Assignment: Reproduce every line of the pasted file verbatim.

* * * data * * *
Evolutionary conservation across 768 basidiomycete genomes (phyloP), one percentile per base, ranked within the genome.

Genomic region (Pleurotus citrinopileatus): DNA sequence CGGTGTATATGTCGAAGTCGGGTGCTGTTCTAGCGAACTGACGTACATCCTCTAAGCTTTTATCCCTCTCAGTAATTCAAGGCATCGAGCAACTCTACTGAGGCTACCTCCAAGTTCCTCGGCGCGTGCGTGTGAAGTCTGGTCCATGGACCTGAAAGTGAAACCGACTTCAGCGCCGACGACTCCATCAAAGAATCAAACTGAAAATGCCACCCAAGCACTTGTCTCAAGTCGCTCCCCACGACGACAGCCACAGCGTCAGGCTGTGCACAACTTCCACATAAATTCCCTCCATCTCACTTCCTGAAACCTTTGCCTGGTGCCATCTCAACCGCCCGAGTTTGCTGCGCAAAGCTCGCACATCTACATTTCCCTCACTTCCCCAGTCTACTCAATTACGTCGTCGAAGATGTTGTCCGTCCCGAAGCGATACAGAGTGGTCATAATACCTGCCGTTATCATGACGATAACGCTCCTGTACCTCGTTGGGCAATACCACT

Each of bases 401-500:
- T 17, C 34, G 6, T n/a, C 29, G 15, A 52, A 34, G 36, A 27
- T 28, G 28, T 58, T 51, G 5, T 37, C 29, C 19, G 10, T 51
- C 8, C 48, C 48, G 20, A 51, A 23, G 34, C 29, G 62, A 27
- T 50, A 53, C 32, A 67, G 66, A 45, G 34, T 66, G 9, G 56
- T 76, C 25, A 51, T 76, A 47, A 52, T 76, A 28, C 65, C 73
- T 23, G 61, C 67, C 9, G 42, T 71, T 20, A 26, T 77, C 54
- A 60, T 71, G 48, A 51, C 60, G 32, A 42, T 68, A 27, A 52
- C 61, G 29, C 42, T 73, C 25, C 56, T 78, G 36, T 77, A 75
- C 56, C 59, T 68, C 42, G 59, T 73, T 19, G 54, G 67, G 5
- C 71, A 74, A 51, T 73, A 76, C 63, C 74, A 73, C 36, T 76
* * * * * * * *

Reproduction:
Evolutionary conservation across 768 basidiomycete genomes (phyloP), one percentile per base, ranked within the genome.

Genomic region (Pleurotus citrinopileatus): DNA sequence CGGTGTATATGTCGAAGTCGGGTGCTGTTCTAGCGAACTGACGTACATCCTCTAAGCTTTTATCCCTCTCAGTAATTCAAGGCATCGAGCAACTCTACTGAGGCTACCTCCAAGTTCCTCGGCGCGTGCGTGTGAAGTCTGGTCCATGGACCTGAAAGTGAAACCGACTTCAGCGCCGACGACTCCATCAAAGAATCAAACTGAAAATGCCACCCAAGCACTTGTCTCAAGTCGCTCCCCACGACGACAGCCACAGCGTCAGGCTGTGCACAACTTCCACATAAATTCCCTCCATCTCACTTCCTGAAACCTTTGCCTGGTGCCATCTCAACCGCCCGAGTTTGCTGCGCAAAGCTCGCACATCTACATTTCCCTCACTTCCCCAGTCTACTCAATTACGTCGTCGAAGATGTTGTCCGTCCCGAAGCGATACAGAGTGGTCATAATACCTGCCGTTATCATGACGATAACGCTCCTGTACCTCGTTGGGCAATACCACT

Each of bases 401-500:
- T 17, C 34, G 6, T n/a, C 29, G 15, A 52, A 34, G 36, A 27
- T 28, G 28, T 58, T 51, G 5, T 37, C 29, C 19, G 10, T 51
- C 8, C 48, C 48, G 20, A 51, A 23, G 34, C 29, G 62, A 27
- T 50, A 53, C 32, A 67, G 66, A 45, G 34, T 66, G 9, G 56
- T 76, C 25, A 51, T 76, A 47, A 52, T 76, A 28, C 65, C 73
- T 23, G 61, C 67, C 9, G 42, T 71, T 20, A 26, T 77, C 54
- A 60, T 71, G 48, A 51, C 60, G 32, A 42, T 68, A 27, A 52
- C 61, G 29, C 42, T 73, C 25, C 56, T 78, G 36, T 77, A 75
- C 56, C 59, T 68, C 42, G 59, T 73, T 19, G 54, G 67, G 5
- C 71, A 74, A 51, T 73, A 76, C 63, C 74, A 73, C 36, T 76